Monday, November 26, 2018

Northill Anchors

It seems quite a few have never heard of these, so I thought I would post a few images. I used one a bit with my Stiletto 27; it was better than Fortress in weed, rocks, and shell, and the new generation anchors had not taken off yet. I used it a little with my PDQ 32, testing in-line rigs, but never collected hard numbers; there did not seem much point, as they are long out of production. But I'm thinking of going back to it for my F-24, since it has a few advantages:
  • Folds flat
  • Very easy to assemble, better than any other break-down anchor (less than 10 seconds)
  • Works on any bottom type
  • Good reset behavior
  • Good holding capacity (450 pounds for 12-pound 6R Utility in mud), comparable to  many new generation anchors. The cross stock adds a LOT of holding power when it meets the bottom. I've tested this anchor to 750 pounds in fine sand and it didn't budge.
It has two disadvantages:
  • The lazy fluke is sticking up. A problem if the tide does a 360, which it can.
  • Unlike new generation anchors, it does not rotate to face a shifting breeze. Instead, it pops out like a pivoting fluke anchor. Fortunately, it is much better at re-setting. Thus, the fault is nearly forgivable. Considering fault one, it's not the anchor to use when tidal reversals are expected.
I still have the one shown below, and I think it is the right size for the F-24. All you do to fold it is unclip a carabiner and slide the stock out.

Northill 6R, 12 pounds.


They suggest a larger anchor, at least a 12R for a storm anchor for the F-24, but I carry a second anchor and I'm pretty good at reducing the load. And really, I'm just day sailing, anyway. If I start cruising, I'll find a nice cove for nights.

Sunday, November 25, 2018

The Tradition of Tandem Anchors

I have never liked tandem anchors, because with a change in direction, the lead anchor always rolls out and becomes pinned on its back, a position from which it often cannot recover. All of the manufacturers, other than Rocna, agree. So how did the idea become popularized?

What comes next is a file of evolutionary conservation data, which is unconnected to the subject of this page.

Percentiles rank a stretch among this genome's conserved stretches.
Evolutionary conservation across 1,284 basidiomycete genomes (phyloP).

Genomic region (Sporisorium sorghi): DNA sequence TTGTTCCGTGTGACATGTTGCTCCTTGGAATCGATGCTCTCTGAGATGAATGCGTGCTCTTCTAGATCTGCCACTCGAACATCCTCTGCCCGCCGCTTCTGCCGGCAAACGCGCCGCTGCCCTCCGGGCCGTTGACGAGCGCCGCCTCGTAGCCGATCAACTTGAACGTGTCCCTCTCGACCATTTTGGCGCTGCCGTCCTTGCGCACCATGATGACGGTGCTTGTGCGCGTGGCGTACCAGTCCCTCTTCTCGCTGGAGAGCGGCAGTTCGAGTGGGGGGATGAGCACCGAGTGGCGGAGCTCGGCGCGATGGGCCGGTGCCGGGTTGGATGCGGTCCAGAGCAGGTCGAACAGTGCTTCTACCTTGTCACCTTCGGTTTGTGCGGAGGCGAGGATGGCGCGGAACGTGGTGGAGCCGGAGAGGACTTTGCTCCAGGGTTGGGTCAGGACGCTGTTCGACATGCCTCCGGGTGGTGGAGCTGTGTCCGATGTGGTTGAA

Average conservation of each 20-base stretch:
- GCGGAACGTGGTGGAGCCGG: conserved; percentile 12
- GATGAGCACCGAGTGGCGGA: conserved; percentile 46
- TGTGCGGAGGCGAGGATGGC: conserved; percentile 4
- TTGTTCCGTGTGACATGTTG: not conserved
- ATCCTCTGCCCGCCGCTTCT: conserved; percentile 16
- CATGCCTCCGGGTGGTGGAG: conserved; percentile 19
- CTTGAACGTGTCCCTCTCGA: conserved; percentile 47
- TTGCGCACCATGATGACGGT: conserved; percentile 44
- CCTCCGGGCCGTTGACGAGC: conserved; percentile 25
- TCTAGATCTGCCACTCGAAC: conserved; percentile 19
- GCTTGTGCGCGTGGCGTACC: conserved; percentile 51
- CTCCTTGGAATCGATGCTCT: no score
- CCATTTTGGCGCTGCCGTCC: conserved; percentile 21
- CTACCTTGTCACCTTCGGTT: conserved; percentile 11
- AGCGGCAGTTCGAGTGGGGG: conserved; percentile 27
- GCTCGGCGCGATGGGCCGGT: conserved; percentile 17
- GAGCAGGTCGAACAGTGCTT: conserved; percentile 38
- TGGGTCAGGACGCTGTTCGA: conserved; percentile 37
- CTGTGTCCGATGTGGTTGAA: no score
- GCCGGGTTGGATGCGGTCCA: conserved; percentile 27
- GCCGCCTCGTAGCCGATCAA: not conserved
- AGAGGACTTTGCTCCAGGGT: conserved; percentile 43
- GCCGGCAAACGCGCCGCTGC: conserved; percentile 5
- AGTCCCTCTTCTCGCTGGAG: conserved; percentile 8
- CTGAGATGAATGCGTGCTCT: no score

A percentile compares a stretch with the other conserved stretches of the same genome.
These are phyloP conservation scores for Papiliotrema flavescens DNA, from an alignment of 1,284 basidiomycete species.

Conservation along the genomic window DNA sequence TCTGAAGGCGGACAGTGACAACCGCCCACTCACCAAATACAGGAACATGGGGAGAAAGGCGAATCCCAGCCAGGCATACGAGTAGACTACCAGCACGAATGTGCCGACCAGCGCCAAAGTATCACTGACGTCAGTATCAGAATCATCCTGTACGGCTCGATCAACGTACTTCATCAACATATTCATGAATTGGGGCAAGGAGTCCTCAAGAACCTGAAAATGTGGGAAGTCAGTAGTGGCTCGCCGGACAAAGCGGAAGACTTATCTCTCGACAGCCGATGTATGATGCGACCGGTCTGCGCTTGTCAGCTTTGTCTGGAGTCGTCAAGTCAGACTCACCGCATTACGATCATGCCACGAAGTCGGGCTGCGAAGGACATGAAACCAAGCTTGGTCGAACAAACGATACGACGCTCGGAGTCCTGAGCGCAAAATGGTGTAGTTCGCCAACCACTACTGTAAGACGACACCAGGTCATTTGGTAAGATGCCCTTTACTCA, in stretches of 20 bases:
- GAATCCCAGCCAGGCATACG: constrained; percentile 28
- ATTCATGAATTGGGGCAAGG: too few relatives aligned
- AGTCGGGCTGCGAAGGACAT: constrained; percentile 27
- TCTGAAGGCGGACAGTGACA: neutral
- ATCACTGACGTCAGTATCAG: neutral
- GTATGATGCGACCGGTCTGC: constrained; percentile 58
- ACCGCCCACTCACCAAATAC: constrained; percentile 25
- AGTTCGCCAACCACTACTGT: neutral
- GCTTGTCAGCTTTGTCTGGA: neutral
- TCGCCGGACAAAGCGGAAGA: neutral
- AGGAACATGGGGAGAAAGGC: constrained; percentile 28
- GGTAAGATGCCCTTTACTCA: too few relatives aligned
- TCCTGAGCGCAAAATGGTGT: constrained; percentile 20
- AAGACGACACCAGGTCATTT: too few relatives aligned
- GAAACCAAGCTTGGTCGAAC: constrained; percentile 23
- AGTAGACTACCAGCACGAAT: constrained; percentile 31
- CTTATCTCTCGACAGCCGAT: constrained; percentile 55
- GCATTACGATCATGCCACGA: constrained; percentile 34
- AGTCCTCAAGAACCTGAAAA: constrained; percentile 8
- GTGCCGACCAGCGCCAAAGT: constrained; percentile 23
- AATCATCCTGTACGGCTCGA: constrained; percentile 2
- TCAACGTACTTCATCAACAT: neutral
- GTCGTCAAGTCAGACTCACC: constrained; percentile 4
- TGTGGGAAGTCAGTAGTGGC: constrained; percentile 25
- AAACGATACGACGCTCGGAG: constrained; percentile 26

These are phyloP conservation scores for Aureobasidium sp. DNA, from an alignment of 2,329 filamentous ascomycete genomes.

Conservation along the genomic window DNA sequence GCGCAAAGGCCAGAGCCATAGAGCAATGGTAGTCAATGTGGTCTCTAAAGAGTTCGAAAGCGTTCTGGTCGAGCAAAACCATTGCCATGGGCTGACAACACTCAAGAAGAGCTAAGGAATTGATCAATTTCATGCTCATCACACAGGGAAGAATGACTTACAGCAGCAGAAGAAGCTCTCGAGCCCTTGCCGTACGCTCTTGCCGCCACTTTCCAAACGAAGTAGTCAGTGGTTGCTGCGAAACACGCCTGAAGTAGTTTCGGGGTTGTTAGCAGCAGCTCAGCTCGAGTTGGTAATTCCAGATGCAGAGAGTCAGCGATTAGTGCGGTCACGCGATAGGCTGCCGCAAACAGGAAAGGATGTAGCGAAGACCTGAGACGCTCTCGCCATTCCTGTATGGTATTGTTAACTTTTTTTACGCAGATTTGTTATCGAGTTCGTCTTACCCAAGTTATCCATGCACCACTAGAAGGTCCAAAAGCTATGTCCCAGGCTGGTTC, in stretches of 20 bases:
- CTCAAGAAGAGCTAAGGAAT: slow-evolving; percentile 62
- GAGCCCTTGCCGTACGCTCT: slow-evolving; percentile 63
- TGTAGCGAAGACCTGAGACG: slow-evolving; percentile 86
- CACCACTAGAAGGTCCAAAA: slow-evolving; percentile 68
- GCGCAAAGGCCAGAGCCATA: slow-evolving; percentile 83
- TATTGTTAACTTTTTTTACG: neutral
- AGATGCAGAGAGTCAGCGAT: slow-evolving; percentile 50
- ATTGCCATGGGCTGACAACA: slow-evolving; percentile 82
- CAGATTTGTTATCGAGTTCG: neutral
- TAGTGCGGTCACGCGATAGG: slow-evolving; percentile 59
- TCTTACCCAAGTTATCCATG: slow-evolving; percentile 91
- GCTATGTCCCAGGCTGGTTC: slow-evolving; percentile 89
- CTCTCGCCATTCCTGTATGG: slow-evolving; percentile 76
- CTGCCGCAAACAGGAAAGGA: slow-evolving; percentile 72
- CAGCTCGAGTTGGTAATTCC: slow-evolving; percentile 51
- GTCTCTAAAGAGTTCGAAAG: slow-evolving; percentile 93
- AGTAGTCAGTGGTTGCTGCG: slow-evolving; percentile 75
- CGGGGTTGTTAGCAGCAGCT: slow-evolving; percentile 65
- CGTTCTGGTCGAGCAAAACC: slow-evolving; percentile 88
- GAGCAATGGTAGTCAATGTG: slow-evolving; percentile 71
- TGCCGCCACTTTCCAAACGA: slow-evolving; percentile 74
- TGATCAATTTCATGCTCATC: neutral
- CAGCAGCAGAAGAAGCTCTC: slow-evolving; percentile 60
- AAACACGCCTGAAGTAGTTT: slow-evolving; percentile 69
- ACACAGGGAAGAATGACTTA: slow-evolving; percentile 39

Some time ago I was reading a 1930s sailing book, pre-CQR and pre-Danforth, and they showed a tandem anchor set up. They liked it for mud, not rocks. And their reasoning made perfect sense for the time, because...

  • The anchors were both traditional fisherman style. There was no back to roll over onto. If it rolls, it is ready to dig again.
  • A fisherman is poor in mud but good in rocks.
  • A fisherman doesn't really bury well, so the negative impact of secondary rode tension is small.
  • V-arrangements are fatal with fisherman's anchors; you will foul for sure. So this is the only logical 2-anchor rig.

So in-line tandems were traditionally used with fisherman's- or yachtsman's-style anchors... but are wrong with today's less symmetrical anchors. 
I wonder if it would work with twin Northills? I'm temped to get another one, just to see. I'll have to watch E-Bay, just because I like to expereiment.


Tuesday, November 20, 2018

Why does the World Sailing Off-Shore Rule Forbid Wider Pulpits?

It can be awfully skinny at the bow. The obvious solution is to set the railings outside, a little wider:

I would like to see a beefy toe rail with this arrangement, required by the Off-Shore Rule. The rule also requires a mid-rail. Net is not required, but it would finish the job.

 The front curve is handy for suporting the bowsprit when foldedI like that the F-24 has a place to attach a safety line at the back corner. It reduces sail snagging and guards a gap.



But the Off-Shore Rule is rather specific:


 Not only does this make for a safer work area, it avoids jib impingement.


I'm confused. It seems like a good idea to me. I understand why this would be important farther aft, since rail meat would be sitting farther aft. but that is a different matter and easily excluded, if that is the intention.

Thursday, November 15, 2018

Hugo Boss Sets a Record, Over 38 Knots

On the other hand, I love my Farrier. I bet my dollar-to-grin ratio is higher. It better be, since I don't have the dollars.